Cedar’s Wisdom and Finishing the Journey With Hope

June 18

I have often pondered, how do we become, in Tigger’s words, “good at bouncing”.  

Sometimes resilience means to keep plodding, as when I was hiking the Bruce Trail. Twenty kilometers of bush looked intimidating. But with good shoes and socks and enough water to drink I eventually finished each day’s hike by taking one more step and one more step.

The gifts of the hike were greater than the “fait accompli.” I was/am inspired by the cedar trees that grow on the cliffs of the Niagara Escarpment in the Bruce Peninsula. Apparently, the average cedar tree on those cliffs is 400 years old! Their roots reach hundreds of feet through the rocks to find the nourishment they need. Such a tree is not a large tree, but it has cared for its core and it didn’t use its resources for extra branches. You and I can also care for our “cores”, and use our energies for what is most important to us.

We all have it within ourselves to be resilient. The human race would have become extinct except for the perseverance of our ancestors. The spirit to survive and thrive, that was in our forebearers is the same spirit that is within us. It is the spirit of Life that is in all of us.

Resilience comes with practice and self-affirmation. We have all had experience adapting to change. We have all had some experience with the satisfaction of taking on a challenge and succeeding.

Spirituality and prayer are a big part of my resiliency tools. My “self”-talk is filled with Scripture texts. Cedar trees growing on the escarpment and other elements of nature teach and inspire me. Even as I practice surrender of my worries, (what Buddhists call non-attachment,) I nurture gratitude to keep me focused on what’s going right.

Patrick McCrann,the author of the article of “How to beat the wall during your marathon,” was not writing for those strugging with mental health and anxiety. However, for many who struggle with mental health there are periods of time that feel like marathons. This time of Covid with its disruptions also feels like a marathon experience.

McCrann wrote: “’The wall’ is defined as that period in a marathon when things transition from being pretty hard to being really, really hard. It is the point where your body and mind are simultaneously tested.”  

Some of McCrann’s advice to runners is transferrable to all of us in finishing our marathon races. Read more for “how to beat the wall” in your “marathon”.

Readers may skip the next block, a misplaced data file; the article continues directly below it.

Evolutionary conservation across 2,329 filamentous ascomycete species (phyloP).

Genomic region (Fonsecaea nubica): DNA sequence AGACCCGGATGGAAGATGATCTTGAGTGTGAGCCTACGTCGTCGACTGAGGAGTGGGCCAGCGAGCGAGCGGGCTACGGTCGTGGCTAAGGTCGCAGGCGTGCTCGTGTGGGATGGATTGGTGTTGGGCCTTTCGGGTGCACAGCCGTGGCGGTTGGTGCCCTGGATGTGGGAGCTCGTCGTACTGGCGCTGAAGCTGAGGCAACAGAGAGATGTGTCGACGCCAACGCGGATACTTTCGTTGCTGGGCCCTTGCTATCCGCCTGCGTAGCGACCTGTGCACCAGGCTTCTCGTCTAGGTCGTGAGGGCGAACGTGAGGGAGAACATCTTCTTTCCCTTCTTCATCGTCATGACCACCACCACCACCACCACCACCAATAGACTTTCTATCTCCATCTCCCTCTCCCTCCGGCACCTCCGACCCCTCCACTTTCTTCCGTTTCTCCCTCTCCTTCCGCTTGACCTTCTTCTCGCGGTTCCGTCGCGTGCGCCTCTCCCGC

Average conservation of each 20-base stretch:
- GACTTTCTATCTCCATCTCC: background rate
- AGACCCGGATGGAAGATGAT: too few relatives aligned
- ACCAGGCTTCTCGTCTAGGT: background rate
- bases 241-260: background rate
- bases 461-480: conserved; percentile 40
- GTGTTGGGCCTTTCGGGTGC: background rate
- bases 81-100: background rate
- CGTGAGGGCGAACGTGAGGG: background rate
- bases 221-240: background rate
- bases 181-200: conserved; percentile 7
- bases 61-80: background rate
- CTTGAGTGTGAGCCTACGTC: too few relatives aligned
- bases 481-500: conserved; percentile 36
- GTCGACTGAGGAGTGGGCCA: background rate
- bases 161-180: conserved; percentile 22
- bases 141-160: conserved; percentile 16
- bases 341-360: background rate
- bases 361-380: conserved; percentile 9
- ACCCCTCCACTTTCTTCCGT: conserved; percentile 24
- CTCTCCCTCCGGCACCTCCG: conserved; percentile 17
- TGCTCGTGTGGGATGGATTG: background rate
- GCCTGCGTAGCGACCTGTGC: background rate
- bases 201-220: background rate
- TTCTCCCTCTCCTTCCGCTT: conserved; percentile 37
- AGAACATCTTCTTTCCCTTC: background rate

Have REALISTIC expectations. McCrann advises runners to expect a “should” pace to get you to the end, rather than that super “could” pace that you achieved once on your best practice run.

Beware of MIND GAMES. When our bodies are spent we cannot think normally and our judgements can be distorted. Recognize it for what it is and don’t let your body dictate negative thoughts about who you are.

Turn “the Wall” into a molehill. Walls are givens, but perspective can help us to see them as challenges rather than obstacles. Humour can help us to see the gates in the walls.

Focus on what you CAN control. McCrann describes the sense of discouragement and perhaps despair when a runner feels like s/he cannot keep up the necessary pace to end well. He says, “Since your overall pace isn’t in your control as you fatigue, refer instead to some technique cues to improve your running form.”  We all need to build on things that we can control. There is a sense of dignity that comes with accomplishing something that we can control.

Embrace a mission in your marathon. In McCrann’s words, “Whether or not you believe in a higher power, there’s no doubt that overcoming “the wall” sometimes requires more than just fitness, pacing or food. “The wall” is often a result of the conversation your body is having with your mind. …it helps to have a mission or a higher goal that you can call upon to trump what your body is suggesting.”

Embrace the Challenge. McCrann wrote: “Like a superhero and his/her nemesis, you and “the wall” are once again set for a showdown. What will the nemesis bring this time? A cramp? A heat wave? Overwhelming fatigue? It only has so many options, and eventually you will learn to beat them all… So don’t fear “the wall.” Know that this is just one of many chances you’ll have to conquer it, and every encounter makes you stronger!”
https://www.active.com/running/articles/how-to-beat-the-wall-during-your-marathon